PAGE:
Light Entrained Rhythmic Gene Expression in the Sea Anemone Nematostella vectensis: The Evolution of the Animal Circadian Clock

Biology Department, Woods Hole Oceanographic Institution, Woods Hole, Massachusetts, USA.
PLoS ONE (Impact Factor: 3.23). 09/2010; 5(9):e12805. DOI: 10.1371/journal.pone.0012805
Source: PubMed

ABSTRACT Circadian rhythms in behavior and physiology are the observable phenotypes from cycles in expression of, interactions between, and degradation of the underlying molecular components. In bilaterian animals, the core molecular components include Timeless-Timeout, photoreceptive cryptochromes, and several members of the basic-loop-helix-Per-ARNT-Sim (bHLH-PAS) family. While many of core circadian genes are conserved throughout the Bilateria, their specific roles vary among species. Here, we identify and experimentally study the rhythmic gene expression of conserved circadian clock members in a sea anemone in order to characterize this gene network in a member of the phylum Cnidaria and to infer critical components of the clockwork used in the last common ancestor of cnidarians and bilaterians.
We identified homologs of circadian regulatory genes in the sea anemone Nematostella vectensis, including a gene most similar to Timeout, three cryptochromes, and several key bHLH-PAS transcription factors. We then maintained N. vectensis either in complete darkness or in a 12 hour light: 12 hour dark cycle in three different light treatments (blue only, full spectrum, blue-depleted). Gene expression varied in response to light cycle and light treatment, with a particularly strong pattern observed for NvClock. The cryptochromes more closely related to the light-sensitive clade of cryptochromes were upregulated in light treatments that included blue wavelengths. With co-immunoprecipitation, we determined that heterodimerization between CLOCK and CYCLE is conserved within N. vectensis. Additionally, we identified E-box motifs, DNA sequences recognized by the CLOCK:CYCLE heterodimer, upstream of genes showing rhythmic expression.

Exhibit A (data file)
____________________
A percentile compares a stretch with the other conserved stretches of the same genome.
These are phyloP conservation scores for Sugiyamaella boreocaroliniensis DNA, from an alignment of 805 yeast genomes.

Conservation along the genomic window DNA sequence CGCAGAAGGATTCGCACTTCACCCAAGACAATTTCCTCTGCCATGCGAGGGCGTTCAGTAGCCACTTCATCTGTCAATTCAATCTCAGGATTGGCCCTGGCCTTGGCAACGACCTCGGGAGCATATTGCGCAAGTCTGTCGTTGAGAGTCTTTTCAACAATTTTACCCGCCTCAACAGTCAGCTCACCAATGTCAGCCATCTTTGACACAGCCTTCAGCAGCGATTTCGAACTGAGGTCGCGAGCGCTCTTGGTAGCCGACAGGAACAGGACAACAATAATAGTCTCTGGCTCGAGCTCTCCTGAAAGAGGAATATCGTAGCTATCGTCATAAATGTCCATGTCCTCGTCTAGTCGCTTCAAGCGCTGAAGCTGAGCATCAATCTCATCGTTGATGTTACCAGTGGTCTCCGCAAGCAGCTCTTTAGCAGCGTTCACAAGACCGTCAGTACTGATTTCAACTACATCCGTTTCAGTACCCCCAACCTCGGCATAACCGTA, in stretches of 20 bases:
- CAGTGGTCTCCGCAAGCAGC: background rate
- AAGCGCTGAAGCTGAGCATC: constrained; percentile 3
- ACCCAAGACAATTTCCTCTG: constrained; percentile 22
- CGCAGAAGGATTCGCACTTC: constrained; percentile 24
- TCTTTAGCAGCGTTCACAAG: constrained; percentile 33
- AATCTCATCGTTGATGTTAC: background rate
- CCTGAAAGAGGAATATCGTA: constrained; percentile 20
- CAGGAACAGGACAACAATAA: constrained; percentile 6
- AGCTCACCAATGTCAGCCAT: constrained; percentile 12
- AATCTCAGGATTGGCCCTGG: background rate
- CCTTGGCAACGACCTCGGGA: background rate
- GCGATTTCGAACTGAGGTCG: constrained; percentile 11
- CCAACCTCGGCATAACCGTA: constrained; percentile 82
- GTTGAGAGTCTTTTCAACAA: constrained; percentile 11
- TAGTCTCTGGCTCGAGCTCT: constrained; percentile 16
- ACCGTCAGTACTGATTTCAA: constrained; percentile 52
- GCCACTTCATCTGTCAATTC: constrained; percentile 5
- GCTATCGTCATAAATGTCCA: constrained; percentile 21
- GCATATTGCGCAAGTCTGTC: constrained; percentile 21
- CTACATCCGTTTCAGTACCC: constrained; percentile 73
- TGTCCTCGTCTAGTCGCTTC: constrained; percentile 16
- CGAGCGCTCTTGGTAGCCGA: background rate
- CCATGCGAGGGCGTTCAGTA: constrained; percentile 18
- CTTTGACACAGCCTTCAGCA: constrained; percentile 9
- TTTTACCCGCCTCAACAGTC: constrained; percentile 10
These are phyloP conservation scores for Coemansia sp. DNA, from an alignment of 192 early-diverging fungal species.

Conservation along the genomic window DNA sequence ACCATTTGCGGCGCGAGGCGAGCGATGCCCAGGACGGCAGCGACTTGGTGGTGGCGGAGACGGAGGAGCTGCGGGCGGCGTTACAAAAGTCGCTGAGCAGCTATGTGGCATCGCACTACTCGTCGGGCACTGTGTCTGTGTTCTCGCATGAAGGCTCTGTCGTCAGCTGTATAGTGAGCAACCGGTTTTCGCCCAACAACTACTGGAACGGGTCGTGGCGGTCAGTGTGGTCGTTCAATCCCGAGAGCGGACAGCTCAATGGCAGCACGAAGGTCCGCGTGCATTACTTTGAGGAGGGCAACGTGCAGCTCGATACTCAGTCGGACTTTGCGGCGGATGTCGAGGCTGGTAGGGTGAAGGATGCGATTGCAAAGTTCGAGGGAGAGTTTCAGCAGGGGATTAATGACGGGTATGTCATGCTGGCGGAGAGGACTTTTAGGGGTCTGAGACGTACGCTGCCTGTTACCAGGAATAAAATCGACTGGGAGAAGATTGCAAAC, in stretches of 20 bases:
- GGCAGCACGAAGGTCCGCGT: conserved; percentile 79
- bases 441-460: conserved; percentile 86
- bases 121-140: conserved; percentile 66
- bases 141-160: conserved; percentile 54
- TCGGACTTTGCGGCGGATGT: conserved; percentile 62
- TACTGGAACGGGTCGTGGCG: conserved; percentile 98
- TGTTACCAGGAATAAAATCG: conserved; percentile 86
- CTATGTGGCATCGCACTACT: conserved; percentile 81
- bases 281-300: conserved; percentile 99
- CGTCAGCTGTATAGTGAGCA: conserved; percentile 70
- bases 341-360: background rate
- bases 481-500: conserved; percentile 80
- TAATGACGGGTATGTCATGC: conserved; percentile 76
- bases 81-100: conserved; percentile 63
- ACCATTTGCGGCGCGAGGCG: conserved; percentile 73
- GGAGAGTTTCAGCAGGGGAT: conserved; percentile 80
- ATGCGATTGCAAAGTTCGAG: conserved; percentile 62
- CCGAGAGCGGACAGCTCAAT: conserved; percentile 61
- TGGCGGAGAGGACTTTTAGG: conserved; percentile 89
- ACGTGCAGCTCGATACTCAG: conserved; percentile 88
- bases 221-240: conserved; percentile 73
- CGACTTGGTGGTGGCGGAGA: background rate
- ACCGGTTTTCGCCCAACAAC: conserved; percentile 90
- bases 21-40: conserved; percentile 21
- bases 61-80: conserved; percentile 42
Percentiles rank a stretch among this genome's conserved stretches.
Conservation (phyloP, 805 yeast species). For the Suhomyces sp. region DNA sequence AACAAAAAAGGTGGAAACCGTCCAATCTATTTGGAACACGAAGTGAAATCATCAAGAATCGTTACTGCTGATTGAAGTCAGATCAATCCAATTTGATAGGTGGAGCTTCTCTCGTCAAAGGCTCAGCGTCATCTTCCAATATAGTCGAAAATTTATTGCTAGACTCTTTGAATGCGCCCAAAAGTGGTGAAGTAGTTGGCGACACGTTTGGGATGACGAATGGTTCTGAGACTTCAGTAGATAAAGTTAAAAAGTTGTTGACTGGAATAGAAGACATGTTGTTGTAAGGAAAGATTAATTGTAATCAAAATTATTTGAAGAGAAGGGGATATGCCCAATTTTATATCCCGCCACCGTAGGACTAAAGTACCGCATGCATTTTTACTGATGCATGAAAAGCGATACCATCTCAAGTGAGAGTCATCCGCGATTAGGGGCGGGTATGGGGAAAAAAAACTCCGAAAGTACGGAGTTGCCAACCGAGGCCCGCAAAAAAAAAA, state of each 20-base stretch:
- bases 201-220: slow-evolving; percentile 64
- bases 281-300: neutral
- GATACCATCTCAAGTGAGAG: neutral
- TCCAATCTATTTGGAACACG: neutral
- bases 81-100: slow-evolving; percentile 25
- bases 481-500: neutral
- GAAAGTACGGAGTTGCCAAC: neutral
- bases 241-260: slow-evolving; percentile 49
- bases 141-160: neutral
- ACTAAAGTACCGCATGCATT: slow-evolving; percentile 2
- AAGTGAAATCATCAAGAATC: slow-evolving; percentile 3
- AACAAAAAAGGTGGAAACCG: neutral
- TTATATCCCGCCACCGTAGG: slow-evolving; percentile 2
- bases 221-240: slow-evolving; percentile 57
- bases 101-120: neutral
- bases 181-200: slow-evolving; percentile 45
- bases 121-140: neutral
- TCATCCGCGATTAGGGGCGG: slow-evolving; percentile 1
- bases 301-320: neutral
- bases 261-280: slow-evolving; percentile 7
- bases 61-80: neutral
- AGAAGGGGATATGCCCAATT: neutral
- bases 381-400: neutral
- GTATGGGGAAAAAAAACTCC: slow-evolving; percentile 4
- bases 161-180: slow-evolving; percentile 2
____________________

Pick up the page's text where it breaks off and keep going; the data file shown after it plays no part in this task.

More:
This study reveals conserved molecular and functional components of the circadian clock that were in place at the divergence of the Cnidaria and Bilateria, suggesting the animal circadian clockwork is more ancient than previous data suggest. Characterizing circadian regulation in a cnidarian provides insight into the early origins of animal circadian rhythms and molecular regulation of environmentally cued behaviors.

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Available from: Lars Behrendt, Sep 27, 2015
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    • "Studies utilizing cnidarians as experimental models are therefore useful for determining the antiquity of molecular functions for shared proteins and hormones, as well as for identifying potentially novel features for homologous molecules when compared to bilaterians. Studies of several anthozoan cnidarians has revealed that most of the core circadian clock genes are conserved in cnidarians, and they are differentially expressed in diel lighting conditions [35,36], Despite these similarities, no research to date has addressed whether other mechanisms of the circadian clock may be conserved in cnidarians, particularly the role of hormones in signaling and resetting of the clock. This information is of importance in the understanding of the origin and evolution of melatonin/circadian cycles. "